Emotions are powerful things. To the extent that I have to give up the emotional patterns and payoffs that I've been clinging to, I've got to step out, experience, and be satisfied with emotional patterns that I've never known and am not emotionally convinced have sufficient payoff. Oh, I know they do intellectually, but I don't know it emotionally. Opinion versus experience, two entirely different kinds of knowing.

I've spent a lifetime not feeling, not being emotional, being rational and linear. I was praised for being responsible and reasonable, and that only, because manipulative people can talk you into nearly anything. It is the liar's refuge. Now I've got to start, I dunno, doing something with that whole emotional life system down in my gut. The first feeling I get is ewwww and panic, not unlike being told I've got to rout out the drain line in the bathroom and rewire the lights. Rational thinking is the design and decoration of my self-house, emotions are the guts that make it all work effectively and live pleasantly, like plumbing and electrical.

Rebuild.
Gut job.
Apparently, I wasn't kidding.



We're going down to the studs, kids, but the framework is sound. I'll talk about that later.





* hinky - apparently neither auto-correct nor online dictionaries are familiar with this word anymore. Hinky is without at doubt related to the old Scot's meaning of limp or hobble. We use it in the South all the time. It means to catch and fail, the way a gimpy leg fails only part of the time. If you were running a motor and it kept catching on something unpredictably, or if you had a chain on a bike that sometimes jumped the wheel, or if you were trying to work a line of thought but found it kept halting and going sideways into something else - your walk, the motor, the chain, or your mind would have gotten hinky on you. I can see where the term would be used to describe a drug user (hinked up), they definitely get hinky in their behavior or thinking.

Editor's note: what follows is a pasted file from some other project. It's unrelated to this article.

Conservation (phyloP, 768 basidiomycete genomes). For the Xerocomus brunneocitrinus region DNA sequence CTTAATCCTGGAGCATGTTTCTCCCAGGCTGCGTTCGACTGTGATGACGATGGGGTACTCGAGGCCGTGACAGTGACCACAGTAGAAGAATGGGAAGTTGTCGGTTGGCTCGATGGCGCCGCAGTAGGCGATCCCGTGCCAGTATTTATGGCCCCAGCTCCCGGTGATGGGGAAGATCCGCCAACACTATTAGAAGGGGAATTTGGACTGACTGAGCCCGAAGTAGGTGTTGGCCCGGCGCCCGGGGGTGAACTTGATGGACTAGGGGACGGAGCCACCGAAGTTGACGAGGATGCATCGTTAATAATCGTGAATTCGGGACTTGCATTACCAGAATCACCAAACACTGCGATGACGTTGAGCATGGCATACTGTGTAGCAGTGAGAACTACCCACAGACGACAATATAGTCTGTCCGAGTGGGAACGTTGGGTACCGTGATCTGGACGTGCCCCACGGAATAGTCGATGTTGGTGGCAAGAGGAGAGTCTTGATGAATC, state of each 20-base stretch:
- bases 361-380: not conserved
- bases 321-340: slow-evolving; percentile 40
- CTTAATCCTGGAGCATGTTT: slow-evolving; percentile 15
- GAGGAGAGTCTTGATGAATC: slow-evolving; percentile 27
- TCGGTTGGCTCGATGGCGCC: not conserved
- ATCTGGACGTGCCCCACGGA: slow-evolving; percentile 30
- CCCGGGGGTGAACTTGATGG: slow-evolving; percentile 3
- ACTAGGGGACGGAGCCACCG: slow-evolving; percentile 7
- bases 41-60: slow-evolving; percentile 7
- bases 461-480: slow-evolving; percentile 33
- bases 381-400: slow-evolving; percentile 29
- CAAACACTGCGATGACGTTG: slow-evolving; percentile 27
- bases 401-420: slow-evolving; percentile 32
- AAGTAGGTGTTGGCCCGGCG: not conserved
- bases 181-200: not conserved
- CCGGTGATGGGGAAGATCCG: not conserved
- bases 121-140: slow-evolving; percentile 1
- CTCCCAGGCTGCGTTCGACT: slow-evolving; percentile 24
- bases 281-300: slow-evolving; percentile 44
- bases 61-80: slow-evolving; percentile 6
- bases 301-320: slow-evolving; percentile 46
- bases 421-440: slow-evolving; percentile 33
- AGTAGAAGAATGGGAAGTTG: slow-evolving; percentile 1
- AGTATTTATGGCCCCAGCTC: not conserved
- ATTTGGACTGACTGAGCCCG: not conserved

1 comment:

Sweetbriar said...

I'll spare you the dreams and translations, but my part in all my heretofore attachments is being vomited up in nightmares not unlike something written by the Brontë sisters, (Thank you, BBC.) With a dash of Twilight Zone. Respective theme songs are Silver Blue, by Linda Rondstat, and Karma Chameleon, by Boy George.

I saw some blurb on FB that said the more you dream, the higher your IQ. The hell, you say. I'm going to church this morning. I need an exorcism.